Appearance is measured in terms of distinctness of image (DOI) which is measured by on Dori-Gon Meter D47-6 manufactured by Hunter Laboratories. Additionally, the coatings of this invention given an impression of having a "wet-look" of a freshly applied and unbaked coating.

DETAILED DESCRIPTION OF THE INVENTION

The coating compositions of this invention are of high solids. Sprayability of these coating compositions can be about 40 percent or higher and typically about 40 to 65 percent solids. To obtain the resins and coating compositions of this invention, the starting materials are selected on the basis described more fully hereinbelow.

The starting hydroxy-functional polyepoxides useful herein are low molecular weight polyepoxides which can have 2 or more epoxy groups per molecule, and typically have more than 2 epoxy groups per molecule and preferably 3 or more epoxy groups per molecule. The polyepoxides useful here can have epoxide equivalent weights of 50 to 1000 and preferably 100 to 500, and hydroxy equivalent weights of 100 to 2000 and preferably 300 to 600. Typical examples, thereof, include hydroxy-functional epoxy ethers and esters which are preferred herein and others such as epoxy group containing acrylic polymers which also contain a hydroxyl group; or a mixture thereof.

Illustrative examples of the epoxy ethers can be glycidyl ethers such as glycerol polyglycidyl ether (having about 3 epoxy groups); trimethylolpropane polyglycidyl either (having about 3 epoxy groups); diglycerol polyglycidyl ether (having about 3 epoxy groups); sorbitol polyglycidyl ether (having about 4 epoxy groups); such as is available from Nagase America Corporation under the Tradename "DENACOL".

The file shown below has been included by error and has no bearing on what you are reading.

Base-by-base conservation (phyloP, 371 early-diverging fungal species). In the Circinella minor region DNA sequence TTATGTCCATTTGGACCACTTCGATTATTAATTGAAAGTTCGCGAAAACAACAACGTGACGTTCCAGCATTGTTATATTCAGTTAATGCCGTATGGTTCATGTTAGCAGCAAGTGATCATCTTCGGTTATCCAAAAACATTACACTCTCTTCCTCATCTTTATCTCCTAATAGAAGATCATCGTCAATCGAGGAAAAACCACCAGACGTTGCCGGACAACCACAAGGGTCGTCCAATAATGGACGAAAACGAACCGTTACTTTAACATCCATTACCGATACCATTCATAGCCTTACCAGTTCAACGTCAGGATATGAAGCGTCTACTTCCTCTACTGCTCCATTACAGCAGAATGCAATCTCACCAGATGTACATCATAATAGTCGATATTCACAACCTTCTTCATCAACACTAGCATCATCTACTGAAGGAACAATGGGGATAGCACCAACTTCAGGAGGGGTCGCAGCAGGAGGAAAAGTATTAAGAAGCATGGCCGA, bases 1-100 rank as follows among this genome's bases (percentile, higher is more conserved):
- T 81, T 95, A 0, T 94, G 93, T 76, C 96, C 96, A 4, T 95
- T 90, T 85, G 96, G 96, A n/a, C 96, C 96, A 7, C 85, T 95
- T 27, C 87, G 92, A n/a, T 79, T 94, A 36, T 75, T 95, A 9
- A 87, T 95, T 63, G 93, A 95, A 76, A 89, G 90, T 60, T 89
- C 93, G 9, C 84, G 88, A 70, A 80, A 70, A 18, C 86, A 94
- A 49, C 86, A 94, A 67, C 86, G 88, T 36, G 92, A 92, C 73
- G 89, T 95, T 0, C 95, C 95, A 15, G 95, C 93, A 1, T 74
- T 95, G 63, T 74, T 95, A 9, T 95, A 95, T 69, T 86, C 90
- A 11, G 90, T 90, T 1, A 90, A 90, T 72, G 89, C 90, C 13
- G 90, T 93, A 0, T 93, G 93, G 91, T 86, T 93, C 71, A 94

Yet other hydroxy-functional epoxy resins can be prepared by modifying an epoxy-containing material to produce a polyepoxide containing a hydroxy group and residual epoxy groups. For example, one or more epoxy groups of a polyepoxide can be reacted with organic acid or the like to generate hydroxyl groups while retaining residual epoxy groups. As yet another example, the hydroxyfunctional polyepoxides can be prepared by reacting one or more epoxy groups of a polyepoxide with, say, organic acid to generate hydroxyl groups, said hydroxyl groups may be reacted with, say anhydrides to generate acid groups which may in turn further react with epoxy groups of a polyepoxide. This process can yield molecules with high epoxy functionality, which molecules also contain hydroxyl groups. Illustrative examples of polyepoxides which may be modified include the triglycidyl isocyanate available from Ciba Giegy as ARALDITE PT 810, butanediol diglycidyl ether, and 3,4-epoxycylohexylmethyl-3,4--epoxycyclohexyl carboxylate.